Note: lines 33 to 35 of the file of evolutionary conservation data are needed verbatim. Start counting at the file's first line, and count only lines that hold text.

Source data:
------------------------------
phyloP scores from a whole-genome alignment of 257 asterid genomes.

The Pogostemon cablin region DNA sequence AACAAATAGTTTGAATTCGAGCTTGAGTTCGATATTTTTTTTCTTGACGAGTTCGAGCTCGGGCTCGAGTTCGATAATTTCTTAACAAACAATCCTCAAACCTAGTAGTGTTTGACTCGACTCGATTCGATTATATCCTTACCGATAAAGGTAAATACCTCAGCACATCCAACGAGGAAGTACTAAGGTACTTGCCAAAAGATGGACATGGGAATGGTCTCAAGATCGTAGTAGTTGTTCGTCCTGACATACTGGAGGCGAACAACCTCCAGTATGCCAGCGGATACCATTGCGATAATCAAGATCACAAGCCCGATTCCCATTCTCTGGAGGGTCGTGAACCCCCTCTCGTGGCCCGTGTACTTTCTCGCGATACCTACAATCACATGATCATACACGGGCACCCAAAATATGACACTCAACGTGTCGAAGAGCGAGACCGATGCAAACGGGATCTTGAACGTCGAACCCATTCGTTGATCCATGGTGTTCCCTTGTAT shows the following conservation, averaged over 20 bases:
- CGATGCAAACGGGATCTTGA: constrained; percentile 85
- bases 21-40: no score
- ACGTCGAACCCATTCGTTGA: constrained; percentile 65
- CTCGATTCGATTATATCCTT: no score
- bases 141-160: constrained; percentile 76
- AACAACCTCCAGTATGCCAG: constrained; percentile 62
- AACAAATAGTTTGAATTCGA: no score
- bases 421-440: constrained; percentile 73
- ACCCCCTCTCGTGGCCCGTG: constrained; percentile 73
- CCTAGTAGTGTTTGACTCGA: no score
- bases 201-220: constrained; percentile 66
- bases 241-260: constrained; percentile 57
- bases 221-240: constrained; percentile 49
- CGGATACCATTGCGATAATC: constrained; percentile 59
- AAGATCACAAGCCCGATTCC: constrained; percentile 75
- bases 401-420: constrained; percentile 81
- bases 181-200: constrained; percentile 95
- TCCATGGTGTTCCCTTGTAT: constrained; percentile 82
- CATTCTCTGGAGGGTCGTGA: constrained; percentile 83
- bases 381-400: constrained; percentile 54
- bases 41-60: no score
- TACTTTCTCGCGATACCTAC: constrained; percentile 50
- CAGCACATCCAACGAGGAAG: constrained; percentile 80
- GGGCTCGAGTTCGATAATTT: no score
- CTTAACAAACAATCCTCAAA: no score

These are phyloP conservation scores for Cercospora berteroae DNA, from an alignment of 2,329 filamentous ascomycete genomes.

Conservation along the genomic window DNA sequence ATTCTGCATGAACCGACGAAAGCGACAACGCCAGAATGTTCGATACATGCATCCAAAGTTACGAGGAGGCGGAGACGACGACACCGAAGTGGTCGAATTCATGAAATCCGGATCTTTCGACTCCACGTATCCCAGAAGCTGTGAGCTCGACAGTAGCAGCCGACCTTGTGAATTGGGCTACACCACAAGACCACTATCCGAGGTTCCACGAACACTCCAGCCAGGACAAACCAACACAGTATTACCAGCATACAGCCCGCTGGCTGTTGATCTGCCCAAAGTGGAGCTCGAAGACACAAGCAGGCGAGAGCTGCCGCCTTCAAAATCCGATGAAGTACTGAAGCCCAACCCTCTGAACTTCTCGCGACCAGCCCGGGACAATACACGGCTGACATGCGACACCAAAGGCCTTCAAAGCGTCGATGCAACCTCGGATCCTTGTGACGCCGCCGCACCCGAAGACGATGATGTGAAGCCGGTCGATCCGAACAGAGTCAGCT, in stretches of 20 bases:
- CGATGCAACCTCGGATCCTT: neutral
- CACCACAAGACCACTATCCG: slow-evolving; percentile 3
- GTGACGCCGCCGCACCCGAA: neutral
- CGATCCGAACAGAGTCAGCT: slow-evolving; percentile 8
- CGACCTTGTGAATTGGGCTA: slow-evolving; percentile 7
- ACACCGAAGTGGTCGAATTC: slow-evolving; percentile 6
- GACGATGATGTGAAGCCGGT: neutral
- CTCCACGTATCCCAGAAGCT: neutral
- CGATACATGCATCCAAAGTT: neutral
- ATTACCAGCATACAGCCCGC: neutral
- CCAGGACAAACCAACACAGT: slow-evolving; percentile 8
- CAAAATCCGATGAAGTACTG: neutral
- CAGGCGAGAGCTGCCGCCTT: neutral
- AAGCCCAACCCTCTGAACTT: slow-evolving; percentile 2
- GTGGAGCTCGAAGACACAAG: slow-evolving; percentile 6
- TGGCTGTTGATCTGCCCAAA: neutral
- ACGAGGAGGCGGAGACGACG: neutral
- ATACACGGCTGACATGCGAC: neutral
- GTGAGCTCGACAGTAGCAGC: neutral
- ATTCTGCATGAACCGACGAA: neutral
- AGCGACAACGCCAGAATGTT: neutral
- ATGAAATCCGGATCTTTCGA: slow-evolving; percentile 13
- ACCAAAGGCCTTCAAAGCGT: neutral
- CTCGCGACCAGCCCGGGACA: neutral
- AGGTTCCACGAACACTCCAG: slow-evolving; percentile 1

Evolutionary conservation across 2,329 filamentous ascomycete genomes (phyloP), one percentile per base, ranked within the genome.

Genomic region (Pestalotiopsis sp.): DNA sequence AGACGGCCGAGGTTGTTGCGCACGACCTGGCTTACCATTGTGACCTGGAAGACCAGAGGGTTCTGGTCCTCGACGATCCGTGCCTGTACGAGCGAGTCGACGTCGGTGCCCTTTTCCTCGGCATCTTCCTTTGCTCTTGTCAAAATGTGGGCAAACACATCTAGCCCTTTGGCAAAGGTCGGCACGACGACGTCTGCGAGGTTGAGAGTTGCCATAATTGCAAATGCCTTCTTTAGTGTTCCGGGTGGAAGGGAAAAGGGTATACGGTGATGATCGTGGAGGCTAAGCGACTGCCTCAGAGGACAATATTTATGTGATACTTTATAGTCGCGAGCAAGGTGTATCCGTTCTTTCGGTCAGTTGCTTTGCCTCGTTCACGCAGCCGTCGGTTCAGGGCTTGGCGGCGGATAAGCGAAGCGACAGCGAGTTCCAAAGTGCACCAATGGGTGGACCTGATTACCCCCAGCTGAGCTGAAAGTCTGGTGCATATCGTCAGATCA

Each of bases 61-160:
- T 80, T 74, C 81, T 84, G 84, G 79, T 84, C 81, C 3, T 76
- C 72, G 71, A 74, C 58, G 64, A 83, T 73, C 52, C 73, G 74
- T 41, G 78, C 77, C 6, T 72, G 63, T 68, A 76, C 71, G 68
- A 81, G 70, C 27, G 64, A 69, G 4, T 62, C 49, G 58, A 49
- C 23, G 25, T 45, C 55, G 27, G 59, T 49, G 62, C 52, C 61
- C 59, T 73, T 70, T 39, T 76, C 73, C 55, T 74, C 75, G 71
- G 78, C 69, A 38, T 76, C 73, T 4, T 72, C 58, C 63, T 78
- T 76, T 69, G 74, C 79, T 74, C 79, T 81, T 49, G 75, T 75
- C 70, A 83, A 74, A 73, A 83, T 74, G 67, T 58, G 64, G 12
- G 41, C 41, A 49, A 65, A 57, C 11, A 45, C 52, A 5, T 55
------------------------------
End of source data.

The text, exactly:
- CGATCCGAACAGAGTCAGCT: slow-evolving; percentile 8
- CGACCTTGTGAATTGGGCTA: slow-evolving; percentile 7
- ACACCGAAGTGGTCGAATTC: slow-evolving; percentile 6